“The interplay between causation in scientific research and legal causation in the courtroom has been a long-standing dichotomy that has challenged, and in some cases perplexed, some of our country’s most learned judges,” writes Goldberg Segalla partner and Toxic Tort and Environmental Practice Group Chair Joseph J. Welter. “This clash has never been more evident than in the emerging talc and ovarian cancer litigation that mushroomed this past year and resulted in two verdicts out of St. Louis, where juries awarded $72 million and $55 million.”
But New Jersey Superior Court precluded the same expert opinions and dismissed two cases in that state. In this article for Chem.Info, Joe parses out the reasons why these courts came to opposite conclusions.
“A court’s willingness or legal ability to critically scrutinize the underlying scientific basis of an expert’s opinions is at the heart of the debate,” he writes. “In many states, including New Jersey, a court serves as a ‘gatekeeper’ to ensure that any expert opinion presented to a jury for its consideration is arrived at by an accepted methodology and that the conclusions are supported by the science.”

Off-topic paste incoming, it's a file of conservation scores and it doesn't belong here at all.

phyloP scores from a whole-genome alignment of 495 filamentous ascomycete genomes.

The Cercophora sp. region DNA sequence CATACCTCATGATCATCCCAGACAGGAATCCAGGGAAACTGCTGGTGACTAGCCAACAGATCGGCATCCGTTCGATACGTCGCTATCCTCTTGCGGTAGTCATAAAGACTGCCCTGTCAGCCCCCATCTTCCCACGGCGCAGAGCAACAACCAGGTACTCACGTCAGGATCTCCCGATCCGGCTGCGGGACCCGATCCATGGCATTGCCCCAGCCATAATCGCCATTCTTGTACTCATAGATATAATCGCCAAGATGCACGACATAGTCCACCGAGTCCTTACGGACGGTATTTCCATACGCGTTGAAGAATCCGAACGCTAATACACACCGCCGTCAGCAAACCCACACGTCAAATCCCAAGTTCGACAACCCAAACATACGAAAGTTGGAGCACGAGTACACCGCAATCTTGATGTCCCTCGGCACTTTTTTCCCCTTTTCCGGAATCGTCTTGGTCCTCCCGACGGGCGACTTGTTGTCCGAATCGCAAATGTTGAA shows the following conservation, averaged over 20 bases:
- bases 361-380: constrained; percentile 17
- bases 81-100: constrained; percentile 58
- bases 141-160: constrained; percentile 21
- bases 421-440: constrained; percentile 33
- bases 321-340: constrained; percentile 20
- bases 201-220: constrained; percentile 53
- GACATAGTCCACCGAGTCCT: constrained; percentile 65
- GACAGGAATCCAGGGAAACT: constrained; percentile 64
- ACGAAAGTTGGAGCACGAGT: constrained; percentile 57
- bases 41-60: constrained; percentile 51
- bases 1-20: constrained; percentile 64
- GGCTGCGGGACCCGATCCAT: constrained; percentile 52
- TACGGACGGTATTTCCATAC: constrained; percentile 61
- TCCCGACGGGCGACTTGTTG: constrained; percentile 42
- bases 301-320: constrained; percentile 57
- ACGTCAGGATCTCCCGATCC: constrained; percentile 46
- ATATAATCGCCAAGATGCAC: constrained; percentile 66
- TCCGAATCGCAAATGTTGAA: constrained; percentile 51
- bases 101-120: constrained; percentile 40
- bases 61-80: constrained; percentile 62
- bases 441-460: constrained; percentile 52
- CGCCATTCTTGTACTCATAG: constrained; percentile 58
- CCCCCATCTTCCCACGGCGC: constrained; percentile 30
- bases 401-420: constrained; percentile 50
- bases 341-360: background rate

As Joe writes, the New Jersey court, in its dismissal of the claims, noted that the plaintiffs’ experts “cherry-picked the studies upon which they chose to rely in violation of established scientific method.”
“In the St. Louis cases, the jury was charged that it should find for the plaintiff if the failure to warn of the danger ‘directly caused or directly contributed to cause’ the plaintiff’s injury,” he writes. “Under this rubric, the court permitted plaintiffs’ experts to offer opinions as to strong causal associations with no particular scrutiny of the scientific methods by which these experts reached their conclusions.”
Both the St. Louis and New Jersey cases are on appeal, so it remains to be seen how they play out. “In the meantime, other talc-product manufacturers, distributors, and retailers wait in the wings to see whether this will be the “next” emerging mass tort litigation in our country,” Joe writes.